Wilson, 78, formed the band with his brothers Dennis and Carl, their cousin Mike Love, and their friend Al Jardine.
Dennis died in 1983 aged 39, and Carl in 1998, aged 51.
Following Carl’s death Love, now 79, was given permission to tour as the Beach Boys, and it was his band that played on Sunday for the president.
‘We have absolutely nothing to do with the Trump benefit today in Newport Beach. Zero,’ Wilson and Jardine told Variety through a spokesperson.
‘We didn’t even know about it and were very surprised to read about it in the Los Angeles Times.’
Brian Wilson, seen Sept 2019, says he had nothing to do with a Beach Boys concert for Trump
Trump, pictured arriving in California on Sunday, attended a fundraiser at a private house
Mike Love (right) played on Sunday at Trump’s fundraiser in Newport Beach as the Beach Boys
The Beach Boys are pictured in 1964. From left to right are Carl Wilson, Dennis Wilson, Mike Love, Al Jardine and Brian Wilson
The Los Angeles Times reported Sunday morning that the Beach Boys would be the main attraction performing for the president and his supporters at the Orange Country campaign event, with tickets ranging from $2,800 per donor to $150,000 a couple for co-chair status.
The last time all the surviving members performed together as the Beach Boys was for a 50th anniversary tour in 2012.
Wilson and Jardine have previously attempted to distance themselves from the Trump family.
In February the pair signed a Change.org petition after Love booked a headlining gig at the Safari Club International Convention in Reno, Nevada, where Donald Trump Jr, a hunting fan, was the keynote speaker.
‘This organization supports trophy hunting, which both Al and I are emphatically opposed to,’ Wilson said in a statement at the time.
‘There’s nothing we can do personally to stop the show, so please join us in signing the petition.’
Trump is pictured with Dean Torrence (left) and Mike Love (right) at Mar-a-Lago in 1997
Tickets for Trump’s fundraiser in California on Sunday started at $2,800 per person
Love has been equally dogged in his defense of Trump.
‘I don’t have anything negative to say about the president of the USA,’ Love said in a 2017 interview with Uncut magazine.
‘We did attend the inauguration. That was a moving experience.
‘I understand there are so many factions and fractious things going on – the chips will fall where they may.
‘But Donald Trump has never been anything but kind to us. We have known him for many a year. We’ve performed at some of his venues at fundraisers and so on.’
Wilson and Jardine join a long list of musicians objecting to the president, and his use of their music.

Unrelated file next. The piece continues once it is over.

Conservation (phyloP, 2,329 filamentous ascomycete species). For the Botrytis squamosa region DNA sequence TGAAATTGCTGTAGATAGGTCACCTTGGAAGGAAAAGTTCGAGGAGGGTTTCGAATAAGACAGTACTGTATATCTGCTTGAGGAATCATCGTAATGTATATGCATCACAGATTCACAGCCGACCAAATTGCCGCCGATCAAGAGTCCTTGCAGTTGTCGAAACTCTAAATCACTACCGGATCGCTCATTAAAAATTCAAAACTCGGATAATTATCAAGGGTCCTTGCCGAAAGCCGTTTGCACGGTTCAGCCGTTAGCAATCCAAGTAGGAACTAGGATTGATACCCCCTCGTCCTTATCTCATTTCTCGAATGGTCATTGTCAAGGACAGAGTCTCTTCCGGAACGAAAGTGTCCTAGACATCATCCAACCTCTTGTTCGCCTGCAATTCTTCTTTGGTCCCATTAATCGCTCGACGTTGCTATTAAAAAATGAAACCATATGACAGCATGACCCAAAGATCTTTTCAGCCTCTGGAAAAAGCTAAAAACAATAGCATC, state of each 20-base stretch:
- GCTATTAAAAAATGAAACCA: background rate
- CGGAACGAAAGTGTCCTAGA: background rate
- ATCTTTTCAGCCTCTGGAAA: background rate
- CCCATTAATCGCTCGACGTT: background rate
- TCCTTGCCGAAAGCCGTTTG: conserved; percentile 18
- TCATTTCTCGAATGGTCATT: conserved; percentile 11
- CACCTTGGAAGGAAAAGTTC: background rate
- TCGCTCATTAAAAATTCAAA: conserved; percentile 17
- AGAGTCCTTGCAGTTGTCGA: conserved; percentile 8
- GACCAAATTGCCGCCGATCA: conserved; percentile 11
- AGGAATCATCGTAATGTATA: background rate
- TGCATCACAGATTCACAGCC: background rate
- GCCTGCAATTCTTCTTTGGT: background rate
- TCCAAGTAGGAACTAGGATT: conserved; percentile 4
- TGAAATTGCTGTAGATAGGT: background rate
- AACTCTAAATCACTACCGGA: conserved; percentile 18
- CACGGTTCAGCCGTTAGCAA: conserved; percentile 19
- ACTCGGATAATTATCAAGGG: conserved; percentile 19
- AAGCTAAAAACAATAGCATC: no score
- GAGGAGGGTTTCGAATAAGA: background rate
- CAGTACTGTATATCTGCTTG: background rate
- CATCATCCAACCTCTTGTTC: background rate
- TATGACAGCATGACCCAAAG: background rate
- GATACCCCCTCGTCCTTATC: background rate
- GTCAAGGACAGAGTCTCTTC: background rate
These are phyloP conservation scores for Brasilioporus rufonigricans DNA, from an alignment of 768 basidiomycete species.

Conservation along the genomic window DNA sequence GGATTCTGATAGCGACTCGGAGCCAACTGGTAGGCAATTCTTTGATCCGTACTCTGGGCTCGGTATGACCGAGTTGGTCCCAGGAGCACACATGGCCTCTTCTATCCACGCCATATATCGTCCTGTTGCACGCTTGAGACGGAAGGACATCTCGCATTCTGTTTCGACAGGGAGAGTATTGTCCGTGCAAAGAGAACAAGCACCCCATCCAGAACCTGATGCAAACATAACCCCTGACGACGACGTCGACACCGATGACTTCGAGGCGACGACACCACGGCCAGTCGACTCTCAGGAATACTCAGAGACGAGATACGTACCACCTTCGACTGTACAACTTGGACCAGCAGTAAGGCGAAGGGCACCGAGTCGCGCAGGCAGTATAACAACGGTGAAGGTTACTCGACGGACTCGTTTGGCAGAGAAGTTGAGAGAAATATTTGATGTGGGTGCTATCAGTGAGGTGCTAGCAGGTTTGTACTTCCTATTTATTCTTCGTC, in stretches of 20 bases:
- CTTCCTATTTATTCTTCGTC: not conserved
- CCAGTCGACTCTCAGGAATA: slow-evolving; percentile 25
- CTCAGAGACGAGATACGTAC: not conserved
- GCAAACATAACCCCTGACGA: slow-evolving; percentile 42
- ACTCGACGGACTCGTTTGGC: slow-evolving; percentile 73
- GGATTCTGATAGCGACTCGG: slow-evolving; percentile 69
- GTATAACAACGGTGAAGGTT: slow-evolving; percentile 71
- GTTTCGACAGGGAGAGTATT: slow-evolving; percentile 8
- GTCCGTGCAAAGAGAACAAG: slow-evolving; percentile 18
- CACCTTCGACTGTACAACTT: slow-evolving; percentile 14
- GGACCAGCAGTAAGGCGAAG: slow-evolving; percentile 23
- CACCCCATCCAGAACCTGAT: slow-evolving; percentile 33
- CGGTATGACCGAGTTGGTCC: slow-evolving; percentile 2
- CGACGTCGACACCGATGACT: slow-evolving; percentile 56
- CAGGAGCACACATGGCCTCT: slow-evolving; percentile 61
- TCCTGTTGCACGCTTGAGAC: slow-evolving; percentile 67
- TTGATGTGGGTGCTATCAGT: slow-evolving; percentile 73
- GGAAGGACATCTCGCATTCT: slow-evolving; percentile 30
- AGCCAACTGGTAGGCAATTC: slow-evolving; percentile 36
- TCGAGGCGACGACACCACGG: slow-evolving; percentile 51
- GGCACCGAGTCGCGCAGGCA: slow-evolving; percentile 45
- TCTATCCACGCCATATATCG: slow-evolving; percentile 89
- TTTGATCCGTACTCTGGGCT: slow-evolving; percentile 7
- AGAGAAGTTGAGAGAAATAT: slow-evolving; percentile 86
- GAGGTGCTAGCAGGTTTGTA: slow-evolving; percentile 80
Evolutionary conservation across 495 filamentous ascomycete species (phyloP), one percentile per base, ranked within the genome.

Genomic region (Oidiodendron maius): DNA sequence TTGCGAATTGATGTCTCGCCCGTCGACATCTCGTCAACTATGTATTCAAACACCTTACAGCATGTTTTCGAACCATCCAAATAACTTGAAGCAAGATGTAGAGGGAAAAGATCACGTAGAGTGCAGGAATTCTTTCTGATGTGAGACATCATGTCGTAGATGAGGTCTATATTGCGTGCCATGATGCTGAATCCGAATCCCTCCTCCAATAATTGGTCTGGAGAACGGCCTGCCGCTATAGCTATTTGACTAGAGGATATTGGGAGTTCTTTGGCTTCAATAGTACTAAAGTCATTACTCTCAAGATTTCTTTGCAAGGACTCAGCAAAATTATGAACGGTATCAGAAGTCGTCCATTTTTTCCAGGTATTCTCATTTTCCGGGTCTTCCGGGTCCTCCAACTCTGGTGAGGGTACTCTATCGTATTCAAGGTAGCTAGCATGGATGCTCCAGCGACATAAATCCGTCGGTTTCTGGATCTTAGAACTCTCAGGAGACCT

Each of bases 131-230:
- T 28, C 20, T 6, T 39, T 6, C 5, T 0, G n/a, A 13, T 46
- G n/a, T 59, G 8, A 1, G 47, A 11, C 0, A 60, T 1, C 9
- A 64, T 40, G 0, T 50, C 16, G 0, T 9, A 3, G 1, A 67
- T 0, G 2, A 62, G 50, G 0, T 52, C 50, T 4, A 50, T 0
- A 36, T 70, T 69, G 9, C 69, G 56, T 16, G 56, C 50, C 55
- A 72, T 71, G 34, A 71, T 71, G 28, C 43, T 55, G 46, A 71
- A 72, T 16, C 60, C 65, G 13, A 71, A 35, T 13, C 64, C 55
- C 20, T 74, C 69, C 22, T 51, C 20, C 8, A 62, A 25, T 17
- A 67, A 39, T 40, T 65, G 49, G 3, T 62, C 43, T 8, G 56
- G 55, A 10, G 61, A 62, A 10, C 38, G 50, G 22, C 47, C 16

In June relatives of the late Tom Petty objected to Trump playing Petty’s 1989 song ‘I Won’t Back Down’ at his first rally since March.
‘Trump was in no way authorized to use this song to further a campaign that leaves too many Americans and common sense behind,’ wrote his daughters Adria and Annakim, and his two former wives, Dana and Jane Petty.
Petty, who was a staunch guardian of his own artistic control, died in October 2017, aged 66, from an accidental overdose of prescription drugs.
Tom Petty’s two daughters Adria and Annakim and former wives Dana and Jane disapproved of Donald Trump’s use of Petty’s song at a rally in Tulsa, Oklahoma
Trump’s rally in Tulsa played Petty’s song ‘I Won’t Back Down’ – to the annoyance of his family
His relatives wrote: ‘Both the late Tom Petty and his family firmly stand against racism and discrimination of any kind.
‘Tom Petty would never want a song of his used for a campaign of hate. He liked to bring people together.’
The four women write that they would ‘hate for fans that are marginalized by this administration to think we were complicit in this usage.’
Tom Petty, who died in 2017, was a fierce defender of his own artistic rights
Top of the list of those musicians who have complained are the Rolling Stones, whose song ‘You Can’t Always Get What You Want’ was a feature of his 2016 campaign, and has now become something of an anthem for his supporters.
The Stones have tried, and failed, to make the campaign stop using it.
Others who have objected to their music being used by Trump at rallies include Pharrell Williams, R.E.M., Aerosmith, Neil Young, Adele, Rihanna and the Village People.